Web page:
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Lovingly ripped off: the cast of Monty Python’s Spamalot.

Look on the Bright Side

By Kathryn Lange

Monty Python’s Spamalot

Book & Lyrics by Eric Idle, Music by John Du Prez and Eric Idle, Directed by Mike Nichols

Proctors Theatre, through Jan. 13

Not every musical opens with an announcement to “please let your cell phones and pagers ring willy-nilly,” and has the audience laughing at jokes before actors even deliver the punchline. Not every musical interrupts itself before the first number and mistakenly cuts to Moose Village, Finland, for a traditional “Fisch Schlapping Song.” And not every musical includes a song-and-dance performed by a cart full of plague-ridden corpses. But Spamalot, the Tony Award-winning musical “lovingly ripped off from the motion picture Monty Python and the Holy Grail,” is certainly not just any musical.

It is the kind of musical in which the mythical King Arthur (Michael Siberry) and his tabbard-and-tights-clad Knights of the Round Table perform a lively tap dance in “a dark and very expensive forest,” whistling and spinning smiling sunshine umbrellas. It is the kind of musical in which the leading lady (Esther Stilwell)—yet to appear in Act 2—storms onto a darkened stage, and shakes the house with a number driven by the lyric, “Whatever happened to my part?” It is the kind of musical in which the romantic duet opens with “Once in every show there comes a song like this.” And, later, a booming voice emanating from the giant cartoon cut-out feet of God (John Cleese, recorded) declares, “Of course it’s a good idea you stupid tit, I’m God!”

With book and lyrics penned by original Monty Python member Eric Idle, and music by John Du Prez, who collaborated with Monty Python on Life of Brian, The Meaning of Life, and other projects, Spamalot could not be more true to the spirit of Python. Much of the script is lifted directly from the film, and the cast (for the most part) handles the classic material with comedic timing that respectfully echoes the original. The songs and new bits deliver Broadway glitz, but hold true to the droll and outlandish wit that define Monty Python.

The set and costume designs by Tim Hatley masterfully evoke the art and animation of Monty Python actor and animator Terry Gilliam, from the whimsically clunky clouds and the grail-clutching hand of God to the aformentioned “very expensive forest.” The playing space is truly that—space for playing—and the actors attack the mountains and courtyards with vigor. The pallete shifts wildly between crisp and vivid Vegas glam, and filth-covered parchment—there’s not one moment when you can guess what will come next.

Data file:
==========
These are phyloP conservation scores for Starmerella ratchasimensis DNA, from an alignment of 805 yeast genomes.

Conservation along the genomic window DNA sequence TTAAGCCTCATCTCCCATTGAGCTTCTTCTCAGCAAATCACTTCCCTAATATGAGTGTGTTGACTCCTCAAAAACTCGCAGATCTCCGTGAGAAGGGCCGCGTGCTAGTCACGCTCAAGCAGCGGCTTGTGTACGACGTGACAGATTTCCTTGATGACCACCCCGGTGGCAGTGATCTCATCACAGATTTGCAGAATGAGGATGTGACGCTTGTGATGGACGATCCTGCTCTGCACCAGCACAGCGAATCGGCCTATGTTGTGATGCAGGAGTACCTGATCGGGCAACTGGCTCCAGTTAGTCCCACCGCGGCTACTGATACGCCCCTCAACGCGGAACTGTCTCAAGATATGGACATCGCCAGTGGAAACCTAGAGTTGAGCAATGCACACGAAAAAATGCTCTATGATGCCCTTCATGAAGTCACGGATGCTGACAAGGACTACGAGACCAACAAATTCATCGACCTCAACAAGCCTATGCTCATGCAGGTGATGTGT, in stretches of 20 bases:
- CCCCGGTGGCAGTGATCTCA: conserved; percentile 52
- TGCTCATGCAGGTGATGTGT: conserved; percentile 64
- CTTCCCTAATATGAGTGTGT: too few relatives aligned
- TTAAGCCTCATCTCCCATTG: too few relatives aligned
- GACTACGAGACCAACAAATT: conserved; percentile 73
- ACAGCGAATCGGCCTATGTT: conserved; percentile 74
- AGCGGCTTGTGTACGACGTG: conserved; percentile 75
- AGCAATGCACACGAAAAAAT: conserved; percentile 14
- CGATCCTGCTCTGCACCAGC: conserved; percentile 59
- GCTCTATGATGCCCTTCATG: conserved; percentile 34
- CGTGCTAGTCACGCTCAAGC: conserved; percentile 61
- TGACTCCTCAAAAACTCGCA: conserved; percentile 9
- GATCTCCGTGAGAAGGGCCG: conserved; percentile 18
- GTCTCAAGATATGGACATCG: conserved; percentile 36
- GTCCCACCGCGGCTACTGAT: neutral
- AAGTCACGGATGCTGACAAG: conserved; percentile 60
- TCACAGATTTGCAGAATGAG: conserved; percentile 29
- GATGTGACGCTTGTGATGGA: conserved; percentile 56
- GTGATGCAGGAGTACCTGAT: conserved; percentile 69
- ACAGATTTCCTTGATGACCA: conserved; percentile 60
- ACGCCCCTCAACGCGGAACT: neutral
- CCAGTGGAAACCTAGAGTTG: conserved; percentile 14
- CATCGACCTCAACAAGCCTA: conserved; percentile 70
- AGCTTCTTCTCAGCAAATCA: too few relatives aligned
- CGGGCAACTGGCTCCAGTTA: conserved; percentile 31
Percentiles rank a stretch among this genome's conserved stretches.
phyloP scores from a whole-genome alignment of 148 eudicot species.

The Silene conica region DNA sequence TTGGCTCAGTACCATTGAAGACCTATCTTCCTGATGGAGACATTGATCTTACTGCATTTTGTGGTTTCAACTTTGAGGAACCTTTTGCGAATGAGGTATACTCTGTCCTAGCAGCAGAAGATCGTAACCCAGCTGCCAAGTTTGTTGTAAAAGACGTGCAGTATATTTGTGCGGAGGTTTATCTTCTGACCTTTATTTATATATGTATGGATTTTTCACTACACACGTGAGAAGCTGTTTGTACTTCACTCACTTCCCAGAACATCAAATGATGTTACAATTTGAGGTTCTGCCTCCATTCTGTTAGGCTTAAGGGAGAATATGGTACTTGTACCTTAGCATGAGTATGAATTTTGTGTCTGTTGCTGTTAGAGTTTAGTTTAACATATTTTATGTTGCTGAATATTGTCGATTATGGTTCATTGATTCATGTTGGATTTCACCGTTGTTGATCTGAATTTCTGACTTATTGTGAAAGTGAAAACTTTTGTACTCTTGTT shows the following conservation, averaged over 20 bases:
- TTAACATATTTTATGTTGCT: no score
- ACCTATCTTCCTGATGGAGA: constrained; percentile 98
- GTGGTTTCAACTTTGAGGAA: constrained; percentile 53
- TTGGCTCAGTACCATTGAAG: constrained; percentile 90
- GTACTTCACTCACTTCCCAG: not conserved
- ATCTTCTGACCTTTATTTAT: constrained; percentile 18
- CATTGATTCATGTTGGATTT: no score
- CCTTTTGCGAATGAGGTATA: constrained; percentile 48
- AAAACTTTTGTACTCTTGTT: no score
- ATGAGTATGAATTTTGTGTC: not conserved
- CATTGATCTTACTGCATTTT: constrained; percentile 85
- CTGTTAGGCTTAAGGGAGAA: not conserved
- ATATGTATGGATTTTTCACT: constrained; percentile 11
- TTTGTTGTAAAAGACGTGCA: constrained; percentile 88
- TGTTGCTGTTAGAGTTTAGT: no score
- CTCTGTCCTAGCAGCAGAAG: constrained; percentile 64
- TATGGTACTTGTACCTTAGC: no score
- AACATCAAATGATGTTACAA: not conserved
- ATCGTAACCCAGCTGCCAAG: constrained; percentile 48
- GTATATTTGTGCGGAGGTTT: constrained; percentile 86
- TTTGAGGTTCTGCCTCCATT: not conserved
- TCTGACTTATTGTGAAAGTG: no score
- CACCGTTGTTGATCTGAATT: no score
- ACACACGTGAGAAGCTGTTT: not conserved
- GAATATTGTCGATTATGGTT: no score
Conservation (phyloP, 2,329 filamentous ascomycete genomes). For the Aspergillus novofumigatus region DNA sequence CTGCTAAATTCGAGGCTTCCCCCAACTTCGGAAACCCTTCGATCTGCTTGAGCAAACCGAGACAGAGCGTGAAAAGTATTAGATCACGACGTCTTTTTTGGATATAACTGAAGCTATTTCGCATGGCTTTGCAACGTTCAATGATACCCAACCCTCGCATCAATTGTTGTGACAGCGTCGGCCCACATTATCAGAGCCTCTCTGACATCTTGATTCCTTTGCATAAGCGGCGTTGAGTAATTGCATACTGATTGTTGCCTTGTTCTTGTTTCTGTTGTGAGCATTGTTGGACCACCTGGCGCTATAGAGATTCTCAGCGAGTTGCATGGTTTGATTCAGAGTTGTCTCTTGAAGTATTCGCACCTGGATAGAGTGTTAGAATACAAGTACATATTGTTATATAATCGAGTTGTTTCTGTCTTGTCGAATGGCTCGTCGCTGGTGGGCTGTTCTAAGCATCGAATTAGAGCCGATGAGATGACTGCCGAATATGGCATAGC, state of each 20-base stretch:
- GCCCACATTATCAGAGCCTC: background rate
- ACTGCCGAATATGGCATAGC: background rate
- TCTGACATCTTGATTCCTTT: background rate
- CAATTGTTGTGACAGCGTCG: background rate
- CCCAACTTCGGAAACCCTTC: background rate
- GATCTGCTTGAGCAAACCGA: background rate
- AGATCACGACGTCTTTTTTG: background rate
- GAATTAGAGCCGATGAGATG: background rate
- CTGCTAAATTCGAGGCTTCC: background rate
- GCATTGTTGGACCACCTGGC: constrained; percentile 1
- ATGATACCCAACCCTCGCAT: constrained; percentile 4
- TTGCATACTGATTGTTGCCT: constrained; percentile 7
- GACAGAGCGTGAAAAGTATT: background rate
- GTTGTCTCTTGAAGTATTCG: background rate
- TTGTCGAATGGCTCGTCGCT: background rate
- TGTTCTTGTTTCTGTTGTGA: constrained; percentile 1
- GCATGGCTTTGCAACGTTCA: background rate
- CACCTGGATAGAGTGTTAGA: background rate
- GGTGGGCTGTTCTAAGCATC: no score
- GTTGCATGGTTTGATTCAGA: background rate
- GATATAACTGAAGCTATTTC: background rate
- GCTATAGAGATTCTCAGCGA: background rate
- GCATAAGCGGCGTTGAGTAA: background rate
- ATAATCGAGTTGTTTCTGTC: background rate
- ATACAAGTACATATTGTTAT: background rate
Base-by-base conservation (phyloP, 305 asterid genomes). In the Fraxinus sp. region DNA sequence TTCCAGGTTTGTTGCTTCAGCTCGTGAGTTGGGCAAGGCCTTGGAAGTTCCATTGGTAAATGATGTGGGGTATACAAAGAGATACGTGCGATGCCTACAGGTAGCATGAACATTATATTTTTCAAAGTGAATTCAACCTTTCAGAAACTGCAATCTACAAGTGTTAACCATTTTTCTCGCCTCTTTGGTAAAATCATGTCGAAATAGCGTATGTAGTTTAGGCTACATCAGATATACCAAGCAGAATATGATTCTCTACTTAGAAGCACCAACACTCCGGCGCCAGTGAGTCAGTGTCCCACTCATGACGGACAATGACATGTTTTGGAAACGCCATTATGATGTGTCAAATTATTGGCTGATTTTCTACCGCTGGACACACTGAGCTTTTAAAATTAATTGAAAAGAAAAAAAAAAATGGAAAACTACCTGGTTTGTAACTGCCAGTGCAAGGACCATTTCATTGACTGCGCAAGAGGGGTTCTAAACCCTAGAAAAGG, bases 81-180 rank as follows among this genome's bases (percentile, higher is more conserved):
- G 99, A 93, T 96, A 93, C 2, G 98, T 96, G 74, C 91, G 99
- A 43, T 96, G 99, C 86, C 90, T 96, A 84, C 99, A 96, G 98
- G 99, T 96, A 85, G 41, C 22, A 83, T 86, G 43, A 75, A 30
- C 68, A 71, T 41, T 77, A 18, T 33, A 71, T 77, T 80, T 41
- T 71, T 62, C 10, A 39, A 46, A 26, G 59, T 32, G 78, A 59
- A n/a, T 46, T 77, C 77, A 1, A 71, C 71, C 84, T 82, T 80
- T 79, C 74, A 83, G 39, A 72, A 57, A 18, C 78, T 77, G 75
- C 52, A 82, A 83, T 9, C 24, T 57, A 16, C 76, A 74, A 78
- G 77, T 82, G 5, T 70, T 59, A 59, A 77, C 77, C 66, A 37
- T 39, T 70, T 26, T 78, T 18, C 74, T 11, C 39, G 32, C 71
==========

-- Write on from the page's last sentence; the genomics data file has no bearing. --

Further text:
Despite apparent sound trouble in Act 1 that had the actors pushing to fill the theater and a few peripheral adjusting-to-the-new-stage moments, the cast was delightful, and returned after intermission to hit the back of the house with ease. Michael Siberry seemed to be channelling Tim Curry as King Arthur, his casual physicalities, his intonations, his grimaces. It was almost eerie, and brilliantly successful for a touring production, intended to offer the closest possible on-the-go interpretation of the original Broadway show. The scenes between Siberry’s Arthur and Jeff Dumas as his loyal squire, Patsy, are some of the show’s best. Dumas delivers Broadway with ease, energy and honesty reminiscent of Gene Kelly—only shorter, plumper, and burdened with all of Arthur’s belongings. The pair play off each other with charm; it takes true acting chops to render a song that includes the lyrics, “I’m all alone/No you’re not, I’m here you twat!,” one of the most genuinely touching moments of the play.

The rapid doubling, part of the silliness that infused the original film, demanded unwavering energy from some actors, and Christopher Sutton (Not Dead Fred, Prince Herbert, Historian, Minstrel, French Guard) and Patrick Heusinger (French Taunter, Knight of Ni, Tim the Enchanter, and “the homocidally brave Sir Lancelot”) lived up to the call, commanding many of the night’s biggest laughs.

Spamalot is an energetic, musical in-joke for fans of Broadway, Monty Python, and history. The pure, silly joy of the show is escalating and infectious—at curtain the audience was on its feet, clapping and singing the Python classic “Always Look on the Bright Side of Life.” It’s canned ham and softshoe, it’s funny as hell, and it’s a damn good reminder to laugh at yourself once in a while.

 


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